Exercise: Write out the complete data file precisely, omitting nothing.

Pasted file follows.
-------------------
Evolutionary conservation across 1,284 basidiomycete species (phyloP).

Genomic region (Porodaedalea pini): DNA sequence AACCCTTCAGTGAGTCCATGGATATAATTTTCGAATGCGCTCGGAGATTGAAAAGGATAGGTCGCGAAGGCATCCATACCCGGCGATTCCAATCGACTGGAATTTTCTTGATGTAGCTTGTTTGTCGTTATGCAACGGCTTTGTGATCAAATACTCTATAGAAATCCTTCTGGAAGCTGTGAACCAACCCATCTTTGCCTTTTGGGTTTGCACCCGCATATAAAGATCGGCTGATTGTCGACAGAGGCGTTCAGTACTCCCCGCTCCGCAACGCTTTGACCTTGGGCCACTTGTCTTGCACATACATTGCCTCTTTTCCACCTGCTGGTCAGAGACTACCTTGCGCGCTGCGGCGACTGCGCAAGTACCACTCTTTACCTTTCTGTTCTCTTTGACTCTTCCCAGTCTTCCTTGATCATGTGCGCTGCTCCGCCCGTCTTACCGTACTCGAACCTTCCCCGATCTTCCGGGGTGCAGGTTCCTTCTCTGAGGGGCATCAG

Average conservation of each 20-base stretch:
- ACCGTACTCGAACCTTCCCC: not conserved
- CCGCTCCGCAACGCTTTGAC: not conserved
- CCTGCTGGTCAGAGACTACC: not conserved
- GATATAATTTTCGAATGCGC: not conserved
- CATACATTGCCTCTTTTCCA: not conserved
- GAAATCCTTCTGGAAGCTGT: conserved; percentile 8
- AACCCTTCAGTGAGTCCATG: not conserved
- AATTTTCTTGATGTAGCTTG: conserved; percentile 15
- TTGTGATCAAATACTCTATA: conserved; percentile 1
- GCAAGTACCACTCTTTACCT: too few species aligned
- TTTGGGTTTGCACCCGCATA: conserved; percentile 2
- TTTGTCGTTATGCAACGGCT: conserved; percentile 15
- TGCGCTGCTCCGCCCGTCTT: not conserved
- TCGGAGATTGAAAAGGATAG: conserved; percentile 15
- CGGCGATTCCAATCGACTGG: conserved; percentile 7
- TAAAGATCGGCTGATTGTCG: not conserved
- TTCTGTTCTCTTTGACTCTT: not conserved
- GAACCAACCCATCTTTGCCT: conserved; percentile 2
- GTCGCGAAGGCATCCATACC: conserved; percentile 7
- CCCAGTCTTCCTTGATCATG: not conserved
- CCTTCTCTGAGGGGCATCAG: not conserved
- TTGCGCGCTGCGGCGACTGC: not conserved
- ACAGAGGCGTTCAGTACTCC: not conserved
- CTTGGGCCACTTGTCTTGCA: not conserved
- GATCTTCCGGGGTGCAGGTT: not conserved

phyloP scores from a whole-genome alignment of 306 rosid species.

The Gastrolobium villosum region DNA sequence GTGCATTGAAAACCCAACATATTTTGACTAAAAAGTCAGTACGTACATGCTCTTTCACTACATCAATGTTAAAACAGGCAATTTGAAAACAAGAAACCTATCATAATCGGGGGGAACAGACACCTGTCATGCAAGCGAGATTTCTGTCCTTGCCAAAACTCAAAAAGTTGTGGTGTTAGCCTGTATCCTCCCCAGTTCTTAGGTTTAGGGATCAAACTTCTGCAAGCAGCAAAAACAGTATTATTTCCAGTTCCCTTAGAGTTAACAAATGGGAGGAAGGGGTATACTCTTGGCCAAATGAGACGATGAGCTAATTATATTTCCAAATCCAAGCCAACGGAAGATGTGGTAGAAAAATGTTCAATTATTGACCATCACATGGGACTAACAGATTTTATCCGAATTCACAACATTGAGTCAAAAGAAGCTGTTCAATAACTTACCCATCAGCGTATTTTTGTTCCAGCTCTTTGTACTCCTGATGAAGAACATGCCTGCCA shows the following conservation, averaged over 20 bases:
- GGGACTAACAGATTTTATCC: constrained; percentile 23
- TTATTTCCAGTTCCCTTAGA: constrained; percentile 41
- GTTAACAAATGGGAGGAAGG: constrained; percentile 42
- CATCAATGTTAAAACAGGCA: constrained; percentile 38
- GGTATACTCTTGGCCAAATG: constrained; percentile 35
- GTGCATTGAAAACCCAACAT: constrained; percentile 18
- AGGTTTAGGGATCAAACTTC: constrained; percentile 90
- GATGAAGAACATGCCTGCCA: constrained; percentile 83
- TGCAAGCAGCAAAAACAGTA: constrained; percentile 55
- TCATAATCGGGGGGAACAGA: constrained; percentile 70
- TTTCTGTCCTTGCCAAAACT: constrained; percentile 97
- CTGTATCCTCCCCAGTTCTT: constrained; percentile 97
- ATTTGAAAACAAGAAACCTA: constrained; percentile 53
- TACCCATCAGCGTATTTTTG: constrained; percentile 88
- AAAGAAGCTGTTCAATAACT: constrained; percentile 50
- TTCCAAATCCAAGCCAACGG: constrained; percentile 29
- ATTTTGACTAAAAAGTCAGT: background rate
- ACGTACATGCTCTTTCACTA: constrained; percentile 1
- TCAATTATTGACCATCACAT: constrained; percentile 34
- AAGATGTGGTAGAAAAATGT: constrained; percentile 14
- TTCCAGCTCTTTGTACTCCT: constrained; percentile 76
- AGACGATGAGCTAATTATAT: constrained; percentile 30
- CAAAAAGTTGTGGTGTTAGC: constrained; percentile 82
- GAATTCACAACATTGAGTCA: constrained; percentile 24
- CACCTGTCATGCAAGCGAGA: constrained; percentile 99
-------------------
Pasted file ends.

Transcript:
Evolutionary conservation across 1,284 basidiomycete species (phyloP).

Genomic region (Porodaedalea pini): DNA sequence AACCCTTCAGTGAGTCCATGGATATAATTTTCGAATGCGCTCGGAGATTGAAAAGGATAGGTCGCGAAGGCATCCATACCCGGCGATTCCAATCGACTGGAATTTTCTTGATGTAGCTTGTTTGTCGTTATGCAACGGCTTTGTGATCAAATACTCTATAGAAATCCTTCTGGAAGCTGTGAACCAACCCATCTTTGCCTTTTGGGTTTGCACCCGCATATAAAGATCGGCTGATTGTCGACAGAGGCGTTCAGTACTCCCCGCTCCGCAACGCTTTGACCTTGGGCCACTTGTCTTGCACATACATTGCCTCTTTTCCACCTGCTGGTCAGAGACTACCTTGCGCGCTGCGGCGACTGCGCAAGTACCACTCTTTACCTTTCTGTTCTCTTTGACTCTTCCCAGTCTTCCTTGATCATGTGCGCTGCTCCGCCCGTCTTACCGTACTCGAACCTTCCCCGATCTTCCGGGGTGCAGGTTCCTTCTCTGAGGGGCATCAG

Average conservation of each 20-base stretch:
- ACCGTACTCGAACCTTCCCC: not conserved
- CCGCTCCGCAACGCTTTGAC: not conserved
- CCTGCTGGTCAGAGACTACC: not conserved
- GATATAATTTTCGAATGCGC: not conserved
- CATACATTGCCTCTTTTCCA: not conserved
- GAAATCCTTCTGGAAGCTGT: conserved; percentile 8
- AACCCTTCAGTGAGTCCATG: not conserved
- AATTTTCTTGATGTAGCTTG: conserved; percentile 15
- TTGTGATCAAATACTCTATA: conserved; percentile 1
- GCAAGTACCACTCTTTACCT: too few species aligned
- TTTGGGTTTGCACCCGCATA: conserved; percentile 2
- TTTGTCGTTATGCAACGGCT: conserved; percentile 15
- TGCGCTGCTCCGCCCGTCTT: not conserved
- TCGGAGATTGAAAAGGATAG: conserved; percentile 15
- CGGCGATTCCAATCGACTGG: conserved; percentile 7
- TAAAGATCGGCTGATTGTCG: not conserved
- TTCTGTTCTCTTTGACTCTT: not conserved
- GAACCAACCCATCTTTGCCT: conserved; percentile 2
- GTCGCGAAGGCATCCATACC: conserved; percentile 7
- CCCAGTCTTCCTTGATCATG: not conserved
- CCTTCTCTGAGGGGCATCAG: not conserved
- TTGCGCGCTGCGGCGACTGC: not conserved
- ACAGAGGCGTTCAGTACTCC: not conserved
- CTTGGGCCACTTGTCTTGCA: not conserved
- GATCTTCCGGGGTGCAGGTT: not conserved

phyloP scores from a whole-genome alignment of 306 rosid species.

The Gastrolobium villosum region DNA sequence GTGCATTGAAAACCCAACATATTTTGACTAAAAAGTCAGTACGTACATGCTCTTTCACTACATCAATGTTAAAACAGGCAATTTGAAAACAAGAAACCTATCATAATCGGGGGGAACAGACACCTGTCATGCAAGCGAGATTTCTGTCCTTGCCAAAACTCAAAAAGTTGTGGTGTTAGCCTGTATCCTCCCCAGTTCTTAGGTTTAGGGATCAAACTTCTGCAAGCAGCAAAAACAGTATTATTTCCAGTTCCCTTAGAGTTAACAAATGGGAGGAAGGGGTATACTCTTGGCCAAATGAGACGATGAGCTAATTATATTTCCAAATCCAAGCCAACGGAAGATGTGGTAGAAAAATGTTCAATTATTGACCATCACATGGGACTAACAGATTTTATCCGAATTCACAACATTGAGTCAAAAGAAGCTGTTCAATAACTTACCCATCAGCGTATTTTTGTTCCAGCTCTTTGTACTCCTGATGAAGAACATGCCTGCCA shows the following conservation, averaged over 20 bases:
- GGGACTAACAGATTTTATCC: constrained; percentile 23
- TTATTTCCAGTTCCCTTAGA: constrained; percentile 41
- GTTAACAAATGGGAGGAAGG: constrained; percentile 42
- CATCAATGTTAAAACAGGCA: constrained; percentile 38
- GGTATACTCTTGGCCAAATG: constrained; percentile 35
- GTGCATTGAAAACCCAACAT: constrained; percentile 18
- AGGTTTAGGGATCAAACTTC: constrained; percentile 90
- GATGAAGAACATGCCTGCCA: constrained; percentile 83
- TGCAAGCAGCAAAAACAGTA: constrained; percentile 55
- TCATAATCGGGGGGAACAGA: constrained; percentile 70
- TTTCTGTCCTTGCCAAAACT: constrained; percentile 97
- CTGTATCCTCCCCAGTTCTT: constrained; percentile 97
- ATTTGAAAACAAGAAACCTA: constrained; percentile 53
- TACCCATCAGCGTATTTTTG: constrained; percentile 88
- AAAGAAGCTGTTCAATAACT: constrained; percentile 50
- TTCCAAATCCAAGCCAACGG: constrained; percentile 29
- ATTTTGACTAAAAAGTCAGT: background rate
- ACGTACATGCTCTTTCACTA: constrained; percentile 1
- TCAATTATTGACCATCACAT: constrained; percentile 34
- AAGATGTGGTAGAAAAATGT: constrained; percentile 14
- TTCCAGCTCTTTGTACTCCT: constrained; percentile 76
- AGACGATGAGCTAATTATAT: constrained; percentile 30
- CAAAAAGTTGTGGTGTTAGC: constrained; percentile 82
- GAATTCACAACATTGAGTCA: constrained; percentile 24
- CACCTGTCATGCAAGCGAGA: constrained; percentile 99